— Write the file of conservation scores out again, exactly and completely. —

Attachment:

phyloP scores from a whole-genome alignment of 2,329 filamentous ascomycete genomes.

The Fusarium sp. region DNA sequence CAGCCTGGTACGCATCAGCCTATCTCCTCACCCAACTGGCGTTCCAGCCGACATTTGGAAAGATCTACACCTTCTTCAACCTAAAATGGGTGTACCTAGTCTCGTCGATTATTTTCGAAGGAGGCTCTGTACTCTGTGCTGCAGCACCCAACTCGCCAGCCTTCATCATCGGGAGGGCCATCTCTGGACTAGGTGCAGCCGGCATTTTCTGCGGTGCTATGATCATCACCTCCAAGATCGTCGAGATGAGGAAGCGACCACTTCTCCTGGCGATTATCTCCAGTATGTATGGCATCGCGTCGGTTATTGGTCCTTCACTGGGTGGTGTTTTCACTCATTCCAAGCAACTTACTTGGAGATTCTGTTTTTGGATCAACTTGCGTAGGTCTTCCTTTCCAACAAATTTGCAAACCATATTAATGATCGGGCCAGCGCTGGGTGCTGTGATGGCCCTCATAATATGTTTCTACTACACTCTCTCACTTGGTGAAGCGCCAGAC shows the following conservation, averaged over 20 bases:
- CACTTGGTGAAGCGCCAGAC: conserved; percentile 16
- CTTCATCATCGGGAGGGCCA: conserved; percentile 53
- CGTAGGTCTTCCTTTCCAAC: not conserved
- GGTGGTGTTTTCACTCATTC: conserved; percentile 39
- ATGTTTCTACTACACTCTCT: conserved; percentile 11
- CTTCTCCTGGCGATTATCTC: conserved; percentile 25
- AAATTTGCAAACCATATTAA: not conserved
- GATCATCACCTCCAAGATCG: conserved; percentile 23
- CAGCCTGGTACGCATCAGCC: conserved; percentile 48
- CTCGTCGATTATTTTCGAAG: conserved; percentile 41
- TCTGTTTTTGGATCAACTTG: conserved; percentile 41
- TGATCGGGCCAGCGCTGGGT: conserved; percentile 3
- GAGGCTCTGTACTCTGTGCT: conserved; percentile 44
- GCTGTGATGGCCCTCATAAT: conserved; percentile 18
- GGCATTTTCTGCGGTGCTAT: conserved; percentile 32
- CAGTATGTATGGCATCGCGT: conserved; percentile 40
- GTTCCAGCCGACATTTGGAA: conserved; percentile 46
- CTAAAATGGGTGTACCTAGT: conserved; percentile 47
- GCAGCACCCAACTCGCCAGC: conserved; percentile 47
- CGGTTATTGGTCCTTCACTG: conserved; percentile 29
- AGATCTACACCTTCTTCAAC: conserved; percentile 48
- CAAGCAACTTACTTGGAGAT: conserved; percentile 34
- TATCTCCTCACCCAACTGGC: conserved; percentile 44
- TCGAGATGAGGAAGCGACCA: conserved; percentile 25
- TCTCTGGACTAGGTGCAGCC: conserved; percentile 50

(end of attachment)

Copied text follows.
phyloP scores from a whole-genome alignment of 2,329 filamentous ascomycete genomes.

The Fusarium sp. region DNA sequence CAGCCTGGTACGCATCAGCCTATCTCCTCACCCAACTGGCGTTCCAGCCGACATTTGGAAAGATCTACACCTTCTTCAACCTAAAATGGGTGTACCTAGTCTCGTCGATTATTTTCGAAGGAGGCTCTGTACTCTGTGCTGCAGCACCCAACTCGCCAGCCTTCATCATCGGGAGGGCCATCTCTGGACTAGGTGCAGCCGGCATTTTCTGCGGTGCTATGATCATCACCTCCAAGATCGTCGAGATGAGGAAGCGACCACTTCTCCTGGCGATTATCTCCAGTATGTATGGCATCGCGTCGGTTATTGGTCCTTCACTGGGTGGTGTTTTCACTCATTCCAAGCAACTTACTTGGAGATTCTGTTTTTGGATCAACTTGCGTAGGTCTTCCTTTCCAACAAATTTGCAAACCATATTAATGATCGGGCCAGCGCTGGGTGCTGTGATGGCCCTCATAATATGTTTCTACTACACTCTCTCACTTGGTGAAGCGCCAGAC shows the following conservation, averaged over 20 bases:
- CACTTGGTGAAGCGCCAGAC: conserved; percentile 16
- CTTCATCATCGGGAGGGCCA: conserved; percentile 53
- CGTAGGTCTTCCTTTCCAAC: not conserved
- GGTGGTGTTTTCACTCATTC: conserved; percentile 39
- ATGTTTCTACTACACTCTCT: conserved; percentile 11
- CTTCTCCTGGCGATTATCTC: conserved; percentile 25
- AAATTTGCAAACCATATTAA: not conserved
- GATCATCACCTCCAAGATCG: conserved; percentile 23
- CAGCCTGGTACGCATCAGCC: conserved; percentile 48
- CTCGTCGATTATTTTCGAAG: conserved; percentile 41
- TCTGTTTTTGGATCAACTTG: conserved; percentile 41
- TGATCGGGCCAGCGCTGGGT: conserved; percentile 3
- GAGGCTCTGTACTCTGTGCT: conserved; percentile 44
- GCTGTGATGGCCCTCATAAT: conserved; percentile 18
- GGCATTTTCTGCGGTGCTAT: conserved; percentile 32
- CAGTATGTATGGCATCGCGT: conserved; percentile 40
- GTTCCAGCCGACATTTGGAA: conserved; percentile 46
- CTAAAATGGGTGTACCTAGT: conserved; percentile 47
- GCAGCACCCAACTCGCCAGC: conserved; percentile 47
- CGGTTATTGGTCCTTCACTG: conserved; percentile 29
- AGATCTACACCTTCTTCAAC: conserved; percentile 48
- CAAGCAACTTACTTGGAGAT: conserved; percentile 34
- TATCTCCTCACCCAACTGGC: conserved; percentile 44
- TCGAGATGAGGAAGCGACCA: conserved; percentile 25
- TCTCTGGACTAGGTGCAGCC: conserved; percentile 50